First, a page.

- TOP PLAYERSOffensePABLO S. TORRE | August 20, 2012
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For Yastrzemski, it was his first thumb since 1975, which bodes well for Red Sox fans awaiting another pennant. In the ninth inning of a game against the Texas Rangers that Boston was winning 8-0, Yaz was called out for swinging at and missing a 2-2 pitch. Well, third base Umpire Vic Voltaggio called it a swing when the Rangers made an appeal. Yaz thought he'd checked it, and instead of going directly back to the dugout, he made a loop in the direction of Voltaggio. "I didn't swear at him," said Captain Carl later. "I told him he was doing a lousy job." Yaz winked. "Then I proceeded to show him exactly what a checked swing was."
Rose, normally the model of decorum, lost his cool when rookie Umpire Randy Marsh called him out on strikes in the ninth inning of a close game Rose's Phillies were playing with the Padres. The pitch in question was at least three inches outside, and no doubt was seen as such by the other umps, the members of both teams and the 26,695 fans at Philadelphia's Veterans Stadium. "Strike three," yelled Marsh. "Your bleeping bleep," yelled Rose, thereby earning himself some immediate time off. By his own recollection the ejection was his first since his old team, Cincinnati, was playing at Crosley Field at least a dozen years ago, though Rose cannot recall exactly when and why it last occurred.
Rose's and Yastrzemski's dismissals offer clues as to why these otherwise perfect gentlemen are having what would be wonderful years for 22-year-olds at ages when they should be scouts or something—certainly anything but driving forces for their teams in hot pennant races. "I don't want to give even one at bat away," said Yaz on Sunday afternoon. "I don't want to give away one strike. It doesn't matter if it's 8-0 or 1-0. You've got to have that competitiveness inside. That's the name of the game." Interjected Rightfielder Dwight Evans, a clubhouse neighbor, "Actually he only wanted to get an early beer.... I'm just being facetious."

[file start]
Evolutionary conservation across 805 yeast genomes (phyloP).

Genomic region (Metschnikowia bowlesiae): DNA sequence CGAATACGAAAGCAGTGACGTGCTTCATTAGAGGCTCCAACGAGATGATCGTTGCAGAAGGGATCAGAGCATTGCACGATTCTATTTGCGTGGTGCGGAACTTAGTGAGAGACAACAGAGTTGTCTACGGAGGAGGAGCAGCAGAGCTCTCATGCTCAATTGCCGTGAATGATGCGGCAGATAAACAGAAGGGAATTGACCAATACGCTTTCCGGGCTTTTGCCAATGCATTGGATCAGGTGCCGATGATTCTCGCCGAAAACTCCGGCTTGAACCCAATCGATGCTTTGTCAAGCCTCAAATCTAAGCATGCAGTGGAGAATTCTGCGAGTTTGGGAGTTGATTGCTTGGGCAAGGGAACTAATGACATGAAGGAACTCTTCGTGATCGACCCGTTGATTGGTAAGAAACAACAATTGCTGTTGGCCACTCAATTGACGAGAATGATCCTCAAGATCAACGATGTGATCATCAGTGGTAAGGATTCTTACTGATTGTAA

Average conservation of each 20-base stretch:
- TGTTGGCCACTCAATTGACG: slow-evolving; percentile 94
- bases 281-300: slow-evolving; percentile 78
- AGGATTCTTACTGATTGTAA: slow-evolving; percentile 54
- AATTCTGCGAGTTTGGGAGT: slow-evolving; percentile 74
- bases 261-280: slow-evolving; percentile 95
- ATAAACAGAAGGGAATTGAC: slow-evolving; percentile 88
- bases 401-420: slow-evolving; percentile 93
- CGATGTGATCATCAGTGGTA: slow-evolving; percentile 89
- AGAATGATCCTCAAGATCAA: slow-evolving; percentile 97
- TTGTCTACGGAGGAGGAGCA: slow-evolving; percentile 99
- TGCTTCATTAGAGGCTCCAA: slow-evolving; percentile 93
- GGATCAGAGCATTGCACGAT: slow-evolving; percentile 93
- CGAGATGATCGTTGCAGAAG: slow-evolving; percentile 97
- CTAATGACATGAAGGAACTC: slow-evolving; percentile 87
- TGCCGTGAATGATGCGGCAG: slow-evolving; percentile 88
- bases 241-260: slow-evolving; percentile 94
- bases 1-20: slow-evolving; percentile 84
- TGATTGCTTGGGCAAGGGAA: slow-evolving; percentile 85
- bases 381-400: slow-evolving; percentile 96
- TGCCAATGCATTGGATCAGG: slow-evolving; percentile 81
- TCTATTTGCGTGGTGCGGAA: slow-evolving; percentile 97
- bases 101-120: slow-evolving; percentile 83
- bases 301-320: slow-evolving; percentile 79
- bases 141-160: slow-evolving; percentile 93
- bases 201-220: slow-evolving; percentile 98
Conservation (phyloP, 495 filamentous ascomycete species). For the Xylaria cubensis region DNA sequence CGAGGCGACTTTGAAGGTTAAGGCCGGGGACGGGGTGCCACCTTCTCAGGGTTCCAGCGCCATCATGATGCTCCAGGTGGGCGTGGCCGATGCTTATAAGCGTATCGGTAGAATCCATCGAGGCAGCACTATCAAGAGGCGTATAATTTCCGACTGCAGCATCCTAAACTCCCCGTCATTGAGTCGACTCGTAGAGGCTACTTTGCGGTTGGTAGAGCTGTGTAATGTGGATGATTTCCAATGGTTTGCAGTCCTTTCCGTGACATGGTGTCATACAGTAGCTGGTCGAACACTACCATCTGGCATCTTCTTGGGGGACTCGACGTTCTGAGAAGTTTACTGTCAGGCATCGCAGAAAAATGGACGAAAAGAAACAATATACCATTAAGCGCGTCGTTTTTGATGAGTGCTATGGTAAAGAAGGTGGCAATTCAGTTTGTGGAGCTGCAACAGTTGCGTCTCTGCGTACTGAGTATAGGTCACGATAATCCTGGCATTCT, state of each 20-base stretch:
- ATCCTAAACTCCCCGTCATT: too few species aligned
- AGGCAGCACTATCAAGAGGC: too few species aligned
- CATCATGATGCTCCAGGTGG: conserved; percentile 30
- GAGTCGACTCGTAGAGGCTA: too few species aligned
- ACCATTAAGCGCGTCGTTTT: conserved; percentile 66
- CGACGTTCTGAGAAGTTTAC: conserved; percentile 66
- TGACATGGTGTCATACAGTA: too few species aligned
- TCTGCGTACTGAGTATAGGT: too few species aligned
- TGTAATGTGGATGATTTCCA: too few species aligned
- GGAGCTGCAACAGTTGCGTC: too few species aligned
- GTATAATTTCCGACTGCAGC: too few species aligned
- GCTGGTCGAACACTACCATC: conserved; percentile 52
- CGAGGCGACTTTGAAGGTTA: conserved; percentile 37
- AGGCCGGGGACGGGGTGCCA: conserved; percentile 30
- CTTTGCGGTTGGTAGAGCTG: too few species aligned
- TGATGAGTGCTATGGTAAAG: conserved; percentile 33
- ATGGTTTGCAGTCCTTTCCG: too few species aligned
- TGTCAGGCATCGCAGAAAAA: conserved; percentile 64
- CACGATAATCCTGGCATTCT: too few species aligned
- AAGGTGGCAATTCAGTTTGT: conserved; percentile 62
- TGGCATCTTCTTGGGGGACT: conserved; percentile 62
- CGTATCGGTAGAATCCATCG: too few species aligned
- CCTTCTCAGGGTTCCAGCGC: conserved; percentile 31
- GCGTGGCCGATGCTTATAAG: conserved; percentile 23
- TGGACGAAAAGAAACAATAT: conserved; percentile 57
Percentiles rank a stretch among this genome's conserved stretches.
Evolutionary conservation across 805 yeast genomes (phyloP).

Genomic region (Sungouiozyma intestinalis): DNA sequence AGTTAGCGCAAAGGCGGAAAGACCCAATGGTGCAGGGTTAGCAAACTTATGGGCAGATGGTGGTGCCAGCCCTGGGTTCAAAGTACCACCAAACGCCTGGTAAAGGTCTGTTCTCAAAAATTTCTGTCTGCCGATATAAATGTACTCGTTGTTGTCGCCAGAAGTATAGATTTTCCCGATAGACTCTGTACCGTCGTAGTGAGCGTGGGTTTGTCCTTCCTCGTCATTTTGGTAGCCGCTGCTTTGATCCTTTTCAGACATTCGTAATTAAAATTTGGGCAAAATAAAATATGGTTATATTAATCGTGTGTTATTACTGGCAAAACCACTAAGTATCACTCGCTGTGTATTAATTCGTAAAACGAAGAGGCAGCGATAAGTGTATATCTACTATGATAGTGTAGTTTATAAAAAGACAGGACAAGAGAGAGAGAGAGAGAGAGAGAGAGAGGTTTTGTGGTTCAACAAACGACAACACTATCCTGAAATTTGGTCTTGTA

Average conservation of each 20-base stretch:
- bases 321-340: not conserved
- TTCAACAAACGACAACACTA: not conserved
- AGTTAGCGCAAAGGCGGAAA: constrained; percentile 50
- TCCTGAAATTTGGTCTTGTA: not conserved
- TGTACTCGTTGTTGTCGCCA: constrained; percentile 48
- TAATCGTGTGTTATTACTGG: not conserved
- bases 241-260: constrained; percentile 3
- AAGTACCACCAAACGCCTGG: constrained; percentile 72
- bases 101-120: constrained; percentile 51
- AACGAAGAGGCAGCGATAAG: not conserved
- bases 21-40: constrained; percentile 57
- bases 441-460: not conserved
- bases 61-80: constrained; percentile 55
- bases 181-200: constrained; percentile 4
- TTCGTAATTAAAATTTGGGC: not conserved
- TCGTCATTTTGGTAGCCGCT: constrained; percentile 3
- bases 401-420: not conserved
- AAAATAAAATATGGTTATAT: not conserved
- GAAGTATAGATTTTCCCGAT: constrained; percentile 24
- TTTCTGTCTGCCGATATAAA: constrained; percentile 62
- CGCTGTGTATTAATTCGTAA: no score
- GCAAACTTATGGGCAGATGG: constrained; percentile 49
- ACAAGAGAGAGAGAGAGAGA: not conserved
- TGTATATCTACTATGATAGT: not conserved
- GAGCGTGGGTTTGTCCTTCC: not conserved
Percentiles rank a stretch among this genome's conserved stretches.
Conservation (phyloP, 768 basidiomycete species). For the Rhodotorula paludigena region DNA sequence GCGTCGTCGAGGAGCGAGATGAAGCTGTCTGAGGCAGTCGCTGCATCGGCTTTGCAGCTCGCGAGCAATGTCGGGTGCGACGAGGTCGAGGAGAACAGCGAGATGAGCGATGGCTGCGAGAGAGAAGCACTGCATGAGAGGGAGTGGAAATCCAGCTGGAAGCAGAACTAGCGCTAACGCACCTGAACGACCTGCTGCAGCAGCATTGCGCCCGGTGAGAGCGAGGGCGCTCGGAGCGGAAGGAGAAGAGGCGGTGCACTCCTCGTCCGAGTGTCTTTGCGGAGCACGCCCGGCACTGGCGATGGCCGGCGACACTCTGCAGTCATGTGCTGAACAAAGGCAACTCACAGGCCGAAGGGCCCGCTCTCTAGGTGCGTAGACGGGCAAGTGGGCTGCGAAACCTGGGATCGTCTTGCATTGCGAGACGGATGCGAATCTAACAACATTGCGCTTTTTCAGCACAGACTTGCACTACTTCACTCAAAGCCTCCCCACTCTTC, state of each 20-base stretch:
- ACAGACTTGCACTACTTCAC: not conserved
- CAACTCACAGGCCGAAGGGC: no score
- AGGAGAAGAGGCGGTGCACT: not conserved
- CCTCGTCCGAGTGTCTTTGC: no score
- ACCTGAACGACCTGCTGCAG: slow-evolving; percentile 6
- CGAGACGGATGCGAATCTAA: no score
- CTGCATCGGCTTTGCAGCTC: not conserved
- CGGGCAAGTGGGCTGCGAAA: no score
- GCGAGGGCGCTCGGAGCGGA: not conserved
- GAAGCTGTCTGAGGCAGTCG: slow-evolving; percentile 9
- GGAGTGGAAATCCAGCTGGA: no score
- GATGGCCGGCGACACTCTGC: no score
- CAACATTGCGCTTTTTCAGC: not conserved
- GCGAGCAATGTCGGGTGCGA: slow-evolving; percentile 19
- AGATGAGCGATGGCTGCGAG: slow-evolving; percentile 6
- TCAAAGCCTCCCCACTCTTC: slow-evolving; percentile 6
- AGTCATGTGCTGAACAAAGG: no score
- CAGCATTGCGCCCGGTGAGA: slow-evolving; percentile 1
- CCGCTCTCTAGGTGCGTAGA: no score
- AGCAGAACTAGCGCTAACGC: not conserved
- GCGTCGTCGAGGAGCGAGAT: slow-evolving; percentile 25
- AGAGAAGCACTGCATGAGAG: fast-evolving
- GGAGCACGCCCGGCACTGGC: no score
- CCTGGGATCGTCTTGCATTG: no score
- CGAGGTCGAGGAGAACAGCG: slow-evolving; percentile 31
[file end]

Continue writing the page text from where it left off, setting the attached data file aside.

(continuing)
At the end of last week the Phillies and Red Sox were in virtual ties for first place in their respective divisions. But apparently Philadelphia was the more virtuous of the two, because it was .001 of a point ahead of the Cardinals in the National League East and Boston was .002 of a point behind the Brewers in the American League East.
Meanwhile, Rose is fighting for another hit title—his eighth—with 96 (and a .287 average) at midseason. He doubled off the Cardinals' John Stuper on June 22 to pass Henry Aaron, take possession of second place on the alltime hit list with 3,772 and enter the homestretch of his race against time and Ty Cobb. Rose expects to pass Cobb's 4,191 hits by the 1984 All-Star Game. He has already equaled Cobb's record of seven hitting streaks of 20 or more games by batting safely in 21 straight from June 7 through June 27.
The other day Rose was asked what Cobb's hit record would mean to him. Uncharacteristically, he hemmed and hawed for a full 20 seconds. Finally he said, "I think the record that will stand forever is Aaron's 755 homers. Cobb's record can be broken by a guy who plays every day, hits from both sides and plays for an offensive team. But you take a guy who comes up at 20 and averages 35 homers for 20 years and he'll still be 55 short."
A bit of undue modesty there. You take a guy who averages 200 hits for 20 years and he'll be 191 short of Cobb. As it happens, Rose will finish this, his 20th season, with about 3,900.
But Rose won't be content to stop anywhere short of 4,192. He's obsessed by the record, though he tries to deflect discussion of its meaning to him. Consider the matter of his batting second behind Outfielder Bob Dernier, who has the Phillies' rookie stolen-base record, with 35 at the end of last week. The situation costs Rose at bats and forces him to take pitches and hit behind the runner. He doesn't complain openly—"I would only bat first if it helped the team," he says—but he makes it clear by inference that he'd rather lead off. "My average dropped when Lonnie Smith was moved to leadoff last September," he says.
How much does each hit mean to Rose? Last Friday night he smashed a line drive to left that the Dodgers' Rick Monday badly misplayed. Monday raced back, turned the wrong way and reached up. The ball bounced off the heel of his glove for a clear-cut, two-base error. But Rose wasn't satisfied with the scorer's decision. "Monday wasn't stationary, was he?" Rose said to reporters after the game. "The ball would have reached the fence on the fly, wouldn't it?"